Saturday, May 26, 2007

Space, the final...solution?

I'd already posted on this baby, but in reviewing the posts (a lot, but some good ones, so I broke my 'no more than 100' rule) I found I might have been hasty in my critique of our reaching for the stars efforts. Well, at least the punting rich geezers up there bit , anyway.

As there are some here who seem to know, I would like to tap into the collective intellectual resource being brought to bear to help me with a question.

For a while I have been perhaps a tad less than fair to one Mr. R Branson in having doubts on his claimed green campaigns - towing planes to take-off (did that ever happen?), biofuel-powered planes (could that ever happen?) and £25M eco-prizes (does that include waiving the rights to profit sharing?) - especially when one of his highest profile current extravaganzas seems to be sending rich tourists into space atop what I had thought to be a massive column of greenhouse gasses.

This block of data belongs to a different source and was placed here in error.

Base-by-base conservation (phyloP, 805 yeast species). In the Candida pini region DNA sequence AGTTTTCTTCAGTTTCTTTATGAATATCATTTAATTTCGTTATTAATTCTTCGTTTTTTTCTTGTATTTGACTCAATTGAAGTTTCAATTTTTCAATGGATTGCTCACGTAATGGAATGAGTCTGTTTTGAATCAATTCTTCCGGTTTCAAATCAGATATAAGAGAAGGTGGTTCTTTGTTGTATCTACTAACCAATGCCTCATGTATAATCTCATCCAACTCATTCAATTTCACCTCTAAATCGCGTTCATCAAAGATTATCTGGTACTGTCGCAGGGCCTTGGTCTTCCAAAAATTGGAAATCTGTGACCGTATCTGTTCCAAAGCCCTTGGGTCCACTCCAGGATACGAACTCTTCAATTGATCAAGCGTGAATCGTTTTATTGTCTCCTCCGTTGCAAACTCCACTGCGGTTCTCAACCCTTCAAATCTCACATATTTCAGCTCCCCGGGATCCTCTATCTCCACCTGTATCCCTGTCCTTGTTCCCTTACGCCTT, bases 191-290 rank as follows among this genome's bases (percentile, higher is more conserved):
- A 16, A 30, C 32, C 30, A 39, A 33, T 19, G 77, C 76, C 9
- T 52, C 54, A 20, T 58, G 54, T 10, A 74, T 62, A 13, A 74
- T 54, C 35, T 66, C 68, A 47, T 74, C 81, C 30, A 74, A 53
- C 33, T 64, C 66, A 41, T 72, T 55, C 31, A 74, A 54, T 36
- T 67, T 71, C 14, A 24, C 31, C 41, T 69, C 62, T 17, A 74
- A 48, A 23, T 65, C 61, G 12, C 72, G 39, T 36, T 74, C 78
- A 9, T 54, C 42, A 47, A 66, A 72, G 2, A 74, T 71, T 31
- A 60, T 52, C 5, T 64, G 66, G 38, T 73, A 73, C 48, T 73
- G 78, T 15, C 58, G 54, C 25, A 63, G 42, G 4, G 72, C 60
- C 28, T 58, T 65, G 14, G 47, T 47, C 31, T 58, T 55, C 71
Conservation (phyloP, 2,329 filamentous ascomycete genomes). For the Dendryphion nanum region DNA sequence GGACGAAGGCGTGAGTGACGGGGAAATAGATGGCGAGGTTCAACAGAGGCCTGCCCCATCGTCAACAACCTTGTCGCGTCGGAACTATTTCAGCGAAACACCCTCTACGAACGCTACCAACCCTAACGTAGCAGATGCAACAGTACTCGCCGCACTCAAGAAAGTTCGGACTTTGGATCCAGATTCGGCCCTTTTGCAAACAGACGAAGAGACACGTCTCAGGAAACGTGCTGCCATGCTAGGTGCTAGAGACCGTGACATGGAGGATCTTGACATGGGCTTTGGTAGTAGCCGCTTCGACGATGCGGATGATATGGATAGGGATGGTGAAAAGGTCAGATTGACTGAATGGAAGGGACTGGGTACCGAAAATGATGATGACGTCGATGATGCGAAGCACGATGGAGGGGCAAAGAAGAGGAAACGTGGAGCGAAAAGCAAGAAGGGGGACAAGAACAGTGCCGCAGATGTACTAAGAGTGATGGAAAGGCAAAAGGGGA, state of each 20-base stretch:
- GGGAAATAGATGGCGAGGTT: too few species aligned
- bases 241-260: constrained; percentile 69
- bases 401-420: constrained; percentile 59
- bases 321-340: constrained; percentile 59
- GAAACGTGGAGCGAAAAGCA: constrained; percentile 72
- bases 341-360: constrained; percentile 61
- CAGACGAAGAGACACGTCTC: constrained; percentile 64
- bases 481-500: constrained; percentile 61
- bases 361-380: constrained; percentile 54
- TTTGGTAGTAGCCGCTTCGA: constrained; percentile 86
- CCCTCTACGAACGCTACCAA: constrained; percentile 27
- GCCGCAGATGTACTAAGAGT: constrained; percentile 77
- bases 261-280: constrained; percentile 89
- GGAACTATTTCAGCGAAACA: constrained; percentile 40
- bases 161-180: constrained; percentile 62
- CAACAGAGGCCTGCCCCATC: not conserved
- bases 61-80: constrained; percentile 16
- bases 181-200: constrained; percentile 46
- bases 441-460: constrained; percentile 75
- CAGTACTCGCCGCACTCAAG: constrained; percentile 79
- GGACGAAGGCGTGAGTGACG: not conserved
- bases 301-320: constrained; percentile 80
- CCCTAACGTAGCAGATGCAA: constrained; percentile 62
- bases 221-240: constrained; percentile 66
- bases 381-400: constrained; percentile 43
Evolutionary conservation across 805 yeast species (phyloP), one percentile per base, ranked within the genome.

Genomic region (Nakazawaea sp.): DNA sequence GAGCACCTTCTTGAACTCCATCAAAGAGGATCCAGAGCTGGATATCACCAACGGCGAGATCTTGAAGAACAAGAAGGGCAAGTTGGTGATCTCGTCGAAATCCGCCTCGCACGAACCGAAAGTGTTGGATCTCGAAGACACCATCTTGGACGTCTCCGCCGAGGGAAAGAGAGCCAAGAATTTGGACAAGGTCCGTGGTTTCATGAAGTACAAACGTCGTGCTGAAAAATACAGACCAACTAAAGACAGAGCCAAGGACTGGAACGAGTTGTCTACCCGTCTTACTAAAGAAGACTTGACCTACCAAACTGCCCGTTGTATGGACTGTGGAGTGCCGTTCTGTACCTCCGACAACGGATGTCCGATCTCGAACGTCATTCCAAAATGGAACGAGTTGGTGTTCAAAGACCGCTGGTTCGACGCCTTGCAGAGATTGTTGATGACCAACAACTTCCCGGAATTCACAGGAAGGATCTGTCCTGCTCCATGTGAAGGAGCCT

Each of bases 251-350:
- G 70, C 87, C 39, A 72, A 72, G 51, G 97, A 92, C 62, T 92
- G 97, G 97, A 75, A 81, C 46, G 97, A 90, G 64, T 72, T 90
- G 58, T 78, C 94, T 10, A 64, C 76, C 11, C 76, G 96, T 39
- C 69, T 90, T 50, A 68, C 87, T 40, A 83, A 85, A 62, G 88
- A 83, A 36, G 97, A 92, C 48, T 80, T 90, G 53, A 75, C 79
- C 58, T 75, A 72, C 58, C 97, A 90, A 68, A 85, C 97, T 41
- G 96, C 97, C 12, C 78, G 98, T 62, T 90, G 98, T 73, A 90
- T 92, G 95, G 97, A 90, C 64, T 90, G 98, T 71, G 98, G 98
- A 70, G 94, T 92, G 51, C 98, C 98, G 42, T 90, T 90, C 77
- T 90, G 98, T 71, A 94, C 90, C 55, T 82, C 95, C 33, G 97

Now it seems that I may have been unjust, and it's all 'just' (I have to presume there's a smidge of energy in the production, and possibly a tad of pollution still involved in the combustion) oxygen and hydrogen, though I also do recall steam to be considered a greenhouse gas.

We have a most helpful earlier offering as regards Ariane, but can anyone enlighten me as to what other space borne efforts, including Virgin Galactic, actually do consume and exhaust?


One of the (many) frustrations of a moderated system is that Qs can cross with As, and debates can get a tad jumbled. A classic of the former has just happened here, and I pretty much got my answer in an overlap. Fortunately, it seems my usual admittance of bozoness, combined with a quest for answers, was not far off the right track. Unless this latest guy is wrong, I guess. He doesn't sound like he would be, though.

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